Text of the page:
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Geographic Medicine
GA 178

Lecture I

15 November 1917, St. Gallen

Translated by Alice Wulsin

Anyone who follows the evolution of the human spirit over the course of centuries, or perhaps millennia, will come to feel that this human spirit moves on to ever new achievements in the realm of knowing and in the realm of doing. There is no need to place too much emphasis on the word progress, for in the dismal time that has now befallen humanity this might call forth bitter doubt in many. If we observe this evolution of the human spirit, however, something else makes a clear impression on us, namely, that the forms and configurations taken by man's striving spirit vary essentially from century to century. And since today in our studies we are chiefly concerned with a striving for knowledge that wishes to penetrate humanity's evolution in a new way, we need only bear in mind, by way of example, how such conceptions, which are to some extent in conflict with the old ones, have difficulty gaining access to evolving humanity.

We should continually recall, for example, how difficult it was to bring the Copernican world view into people's habits of thought, habits of feeling—indeed, in certain realms this took centuries. This Copernican world view had broken with what people for a long time believed necessary to maintain as the truth about the structure of the universe on the basis of their sense perception. Then came the time when a person could no longer rely on what the eye saw as the rising and setting of the sun, as the sun's movement. He had to accept that, contrary to the visual appearance, the sun in a certain way, at least in its relation to the earth, stands still. Human habits of thought and feeling did not easily accommodate themselves to such sudden reversals of knowledge.

In the anthroposophically oriented spiritual science to which our considerations this evening are devoted, we have to do with an even greater reversal of this kind. Those who believe themselves convinced on firm scientific grounds of the content of this spiritual science also believe it necessary for it to have a decisive influence now and in the further evolution of human thinking, sensing, and feeling. It could also be said, if you will allow me these few introductory words, that the introduction of something like the Copernican world view was a matter of dealing with countless prejudices, with traditional opinions. People believed that if anything else were to supersede these it would upset all kinds of religious conceptions and things of that kind.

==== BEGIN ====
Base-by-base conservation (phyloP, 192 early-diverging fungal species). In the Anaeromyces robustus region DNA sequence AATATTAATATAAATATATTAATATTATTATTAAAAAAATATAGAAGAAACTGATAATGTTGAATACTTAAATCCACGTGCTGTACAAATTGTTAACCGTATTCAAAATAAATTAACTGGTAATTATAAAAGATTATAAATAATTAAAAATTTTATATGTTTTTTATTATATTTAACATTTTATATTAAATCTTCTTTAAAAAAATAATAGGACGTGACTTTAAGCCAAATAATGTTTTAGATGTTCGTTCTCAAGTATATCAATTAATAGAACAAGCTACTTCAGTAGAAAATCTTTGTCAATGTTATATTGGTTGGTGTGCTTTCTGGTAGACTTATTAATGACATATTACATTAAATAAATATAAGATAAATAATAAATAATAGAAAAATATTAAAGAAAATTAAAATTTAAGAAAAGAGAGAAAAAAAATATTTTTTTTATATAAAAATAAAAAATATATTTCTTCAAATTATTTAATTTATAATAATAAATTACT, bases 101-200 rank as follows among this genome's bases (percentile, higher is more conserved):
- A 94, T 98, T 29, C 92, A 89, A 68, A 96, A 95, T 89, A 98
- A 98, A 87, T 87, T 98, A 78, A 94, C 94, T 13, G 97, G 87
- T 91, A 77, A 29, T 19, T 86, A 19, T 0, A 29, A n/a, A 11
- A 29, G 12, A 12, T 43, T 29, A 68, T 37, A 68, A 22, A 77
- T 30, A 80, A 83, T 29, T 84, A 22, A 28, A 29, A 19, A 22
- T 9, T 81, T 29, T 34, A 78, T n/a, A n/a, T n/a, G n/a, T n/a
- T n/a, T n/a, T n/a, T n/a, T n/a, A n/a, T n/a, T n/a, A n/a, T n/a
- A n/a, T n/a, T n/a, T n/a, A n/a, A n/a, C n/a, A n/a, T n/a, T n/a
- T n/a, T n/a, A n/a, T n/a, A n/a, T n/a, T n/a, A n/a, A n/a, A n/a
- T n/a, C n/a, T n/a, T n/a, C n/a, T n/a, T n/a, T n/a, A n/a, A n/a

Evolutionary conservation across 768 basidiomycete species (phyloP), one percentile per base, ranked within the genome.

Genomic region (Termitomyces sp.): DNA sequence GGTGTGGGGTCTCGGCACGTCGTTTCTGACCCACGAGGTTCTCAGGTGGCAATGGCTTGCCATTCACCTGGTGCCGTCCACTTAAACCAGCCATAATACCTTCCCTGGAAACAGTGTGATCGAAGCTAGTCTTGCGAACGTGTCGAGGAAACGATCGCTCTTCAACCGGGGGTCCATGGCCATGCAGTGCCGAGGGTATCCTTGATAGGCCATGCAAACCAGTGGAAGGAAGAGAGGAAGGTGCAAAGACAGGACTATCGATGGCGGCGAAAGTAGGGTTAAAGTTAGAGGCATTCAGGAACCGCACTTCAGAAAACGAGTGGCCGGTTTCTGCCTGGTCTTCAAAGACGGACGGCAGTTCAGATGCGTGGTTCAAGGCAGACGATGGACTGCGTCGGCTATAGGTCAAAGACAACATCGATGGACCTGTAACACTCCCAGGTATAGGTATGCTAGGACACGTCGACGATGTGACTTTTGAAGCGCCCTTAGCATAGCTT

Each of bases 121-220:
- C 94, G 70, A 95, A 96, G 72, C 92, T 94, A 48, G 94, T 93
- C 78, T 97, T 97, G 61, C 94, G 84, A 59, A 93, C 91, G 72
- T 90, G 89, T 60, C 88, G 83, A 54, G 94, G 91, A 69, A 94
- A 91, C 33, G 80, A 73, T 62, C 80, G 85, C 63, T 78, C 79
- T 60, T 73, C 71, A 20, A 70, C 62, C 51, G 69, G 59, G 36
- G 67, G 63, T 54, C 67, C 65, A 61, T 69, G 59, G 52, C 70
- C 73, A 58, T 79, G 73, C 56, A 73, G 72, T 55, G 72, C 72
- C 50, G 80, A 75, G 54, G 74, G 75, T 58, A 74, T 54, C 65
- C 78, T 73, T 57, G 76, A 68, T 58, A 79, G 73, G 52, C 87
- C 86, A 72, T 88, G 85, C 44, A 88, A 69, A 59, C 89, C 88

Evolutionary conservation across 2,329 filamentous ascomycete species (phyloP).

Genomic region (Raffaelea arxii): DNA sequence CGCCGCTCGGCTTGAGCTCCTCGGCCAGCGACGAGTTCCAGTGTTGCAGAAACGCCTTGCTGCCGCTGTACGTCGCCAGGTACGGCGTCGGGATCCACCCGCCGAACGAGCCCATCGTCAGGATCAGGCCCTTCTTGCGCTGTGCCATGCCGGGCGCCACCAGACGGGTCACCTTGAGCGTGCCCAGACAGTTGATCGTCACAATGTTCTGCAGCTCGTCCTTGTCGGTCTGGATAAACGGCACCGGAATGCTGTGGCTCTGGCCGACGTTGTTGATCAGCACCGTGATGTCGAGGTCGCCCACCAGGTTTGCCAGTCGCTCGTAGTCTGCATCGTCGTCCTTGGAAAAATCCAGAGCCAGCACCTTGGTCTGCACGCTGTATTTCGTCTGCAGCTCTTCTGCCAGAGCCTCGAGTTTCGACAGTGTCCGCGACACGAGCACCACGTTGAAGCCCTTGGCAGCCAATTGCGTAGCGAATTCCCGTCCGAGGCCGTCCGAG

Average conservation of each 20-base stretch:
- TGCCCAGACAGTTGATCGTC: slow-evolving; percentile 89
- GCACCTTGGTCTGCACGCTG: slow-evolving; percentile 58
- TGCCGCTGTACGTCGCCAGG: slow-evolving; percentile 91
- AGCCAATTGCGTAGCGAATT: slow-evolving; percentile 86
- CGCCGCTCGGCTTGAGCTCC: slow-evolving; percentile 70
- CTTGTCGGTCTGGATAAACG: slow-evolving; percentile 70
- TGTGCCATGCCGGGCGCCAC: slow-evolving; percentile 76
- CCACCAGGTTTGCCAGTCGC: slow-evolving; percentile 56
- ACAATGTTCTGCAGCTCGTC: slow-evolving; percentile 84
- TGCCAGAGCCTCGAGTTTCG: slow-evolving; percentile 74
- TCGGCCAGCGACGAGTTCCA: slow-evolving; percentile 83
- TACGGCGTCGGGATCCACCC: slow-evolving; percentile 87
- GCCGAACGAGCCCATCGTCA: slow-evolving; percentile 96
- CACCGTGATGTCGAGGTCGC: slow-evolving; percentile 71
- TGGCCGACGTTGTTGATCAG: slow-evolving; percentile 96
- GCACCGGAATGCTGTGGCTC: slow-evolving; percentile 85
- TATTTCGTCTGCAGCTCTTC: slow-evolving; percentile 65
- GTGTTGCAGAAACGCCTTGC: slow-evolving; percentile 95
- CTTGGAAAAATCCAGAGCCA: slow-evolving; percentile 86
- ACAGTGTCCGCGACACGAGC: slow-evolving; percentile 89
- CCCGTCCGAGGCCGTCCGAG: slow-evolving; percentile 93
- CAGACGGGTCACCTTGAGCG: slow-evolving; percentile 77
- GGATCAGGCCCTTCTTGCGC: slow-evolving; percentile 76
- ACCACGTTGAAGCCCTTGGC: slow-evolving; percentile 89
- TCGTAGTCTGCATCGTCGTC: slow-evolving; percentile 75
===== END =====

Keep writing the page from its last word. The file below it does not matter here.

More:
Many other objections concerning what we are to discuss this evening get in the way. Here the problem is not simply the prejudices such as those that confronted the Copernican theory, for example. In this case there is also the problem that in our time many people, indeed the majority of those considering themselves enlightened and cultured, not only bring with them their prejudices and preconceptions; they are actually ashamed of having to take seriously the realm about which anthroposophy has to speak. Such an individual feels he has to apologize not only to the world in general but to himself if he admits that it is possible to know about the things that are to be spoken of today in as thoroughly scientific a way as about the outer structure of nature. He believes that he has to regard himself as foolish or childish.

These things must be considered if we are to speak today about an anthroposophically oriented spiritual science. Anyone speaking out of knowledge of this science knows the objections that must arise today by the hundreds and thousands. He already knows these objections, because doubt is felt today not only concerning the specific truths and results of this spiritual science; there is also doubt that knowledge of any kind can be acquired concerning the realm with which anthroposophy occupies itself. The possibility of developing conceptual beliefs in the soul, general conceptual beliefs about the realm of the eternal, is certainly still acknowledged as justified by many today; but it is generally considered something dreamy or sentimental to believe that a really factual knowledge can be developed about the facts that can be drawn from the sense world concerning the immortal and eternal in the nature of the human being. This is particularly the case among those who believe themselves to be forming their judgments out of the presently recognized mode of scientific conception.